Stroke is a ‘brain attack’ caused by a disturbance to the blood supply to the brain. The most common form of stroke, Ischaemic, is caused by a clot narrowing or blocking blood vessels so that blood cannot reach the brain, which leads to the death of brain cells due to lack of oxygen. Haemorrhagic stroke is caused by a bursting of blood vessels producing bleeding into the brain, which causes damage. Transient Ischaemic attacks (TIA), also known as minor strokes, occur when stroke symptoms resolve themselves within 24 hours.

Stroke is the third biggest cause of death in the UK and the largest single cause of severe disability. Each year more than 110,000 people in England will suffer from a stroke around and 30,000 of these will go on to have a further stroke. Although stroke mainly affects older people, 10,000 people under 55 years and 1,000 people under 30 years have a stroke each year. Prevalence of stroke is between 40% and 70% higher in African-Caribbean and South Asian men as compared to the general population, whilst unskilled manual workers have a 60% higher chance of having a stroke than those in professional occupations. Health conditions such as hypertension and diabetes, as well as lifestyle factors such as smoking, high levels of alcohol consumption, poor diet and low levels of physical activity also contribute to the risk of stroke.

Stroke has a devastating and lasting impact on the lives of people and their families. Individuals often live with the effect for the rest of their lives. A third of people who have a stroke are left with long-term disability. The effects can include aphasia, physical disability, loss of cognitive and communication skills (e.g. leading to aphasia), depression and other mental health problems.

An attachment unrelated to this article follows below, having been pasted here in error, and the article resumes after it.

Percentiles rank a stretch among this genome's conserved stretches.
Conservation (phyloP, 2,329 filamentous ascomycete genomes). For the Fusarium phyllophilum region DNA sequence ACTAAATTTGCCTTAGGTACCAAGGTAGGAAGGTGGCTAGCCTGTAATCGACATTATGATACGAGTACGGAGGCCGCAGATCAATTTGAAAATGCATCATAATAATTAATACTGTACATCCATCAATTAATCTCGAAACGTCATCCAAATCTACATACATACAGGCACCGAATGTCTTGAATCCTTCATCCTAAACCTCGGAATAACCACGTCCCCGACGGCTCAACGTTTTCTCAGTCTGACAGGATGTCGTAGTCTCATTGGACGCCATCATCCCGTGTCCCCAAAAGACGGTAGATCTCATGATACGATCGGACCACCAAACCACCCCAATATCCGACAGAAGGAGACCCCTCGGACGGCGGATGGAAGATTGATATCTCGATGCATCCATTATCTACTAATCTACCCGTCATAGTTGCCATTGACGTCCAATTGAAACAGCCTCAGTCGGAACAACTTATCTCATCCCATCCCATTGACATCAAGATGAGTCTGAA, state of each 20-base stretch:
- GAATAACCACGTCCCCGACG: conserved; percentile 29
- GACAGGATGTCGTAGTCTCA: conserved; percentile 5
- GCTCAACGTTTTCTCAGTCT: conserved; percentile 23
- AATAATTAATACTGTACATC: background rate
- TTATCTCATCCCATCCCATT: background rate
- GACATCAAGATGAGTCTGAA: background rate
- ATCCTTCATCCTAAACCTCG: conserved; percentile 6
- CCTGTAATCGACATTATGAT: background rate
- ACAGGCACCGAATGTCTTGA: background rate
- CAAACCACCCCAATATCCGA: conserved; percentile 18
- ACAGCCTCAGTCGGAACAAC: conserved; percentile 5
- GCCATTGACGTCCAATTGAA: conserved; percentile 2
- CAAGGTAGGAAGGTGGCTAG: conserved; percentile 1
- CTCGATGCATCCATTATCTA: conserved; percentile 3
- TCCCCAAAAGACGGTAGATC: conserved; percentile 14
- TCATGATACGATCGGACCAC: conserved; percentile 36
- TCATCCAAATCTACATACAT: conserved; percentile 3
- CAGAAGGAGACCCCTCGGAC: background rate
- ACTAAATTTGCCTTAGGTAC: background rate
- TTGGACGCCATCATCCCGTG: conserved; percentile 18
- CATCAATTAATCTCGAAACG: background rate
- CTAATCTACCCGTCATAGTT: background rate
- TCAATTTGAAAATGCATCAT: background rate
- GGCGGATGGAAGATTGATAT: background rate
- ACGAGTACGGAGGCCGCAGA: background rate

Promoting healthy living is very important in helping to prevent stroke, particularly in disadvantaged areas and groups. Healthy lifestyles and management of specific risk factors reduce the risk of an initial stroke and the risk of a subsequent stroke. It is estimated that 20,000 strokes a year could be avoided through preventive work on high blood pressure, irregular heartbeats, smoking cessation, and wider statin use.

Stroke Costs

Stroke costs the NHS and the economy about £7 billion a year: £2.8 billion in direct costs to the NHS, £2.4 billion of informal care costs (e.g. the costs of home nursing borne by patients’ families) and £1.8 billion in income lost to productivity and disability. Outcomes in the UK compare poorly internationally, despite our services being among the most expensive, with unnecessarily long lengths of stay and high levels of avoidable disability and mortality.

Following on from this, the Government has launched a national stroke strategy to modernise service provision and deliver the newest treatments for stroke. The Government's target which aims to reduce the death rate from Stroke, CHD and related diseases in people under 75 by at least 40 percent by 2010 has already been achieved.

Below are key resources relating to stroke which have been organised at both a regional and national level.

Key resources

For further information you may wish to visit the following websites:

Information compiled by Andrew Hughes. Last review Aug 2010.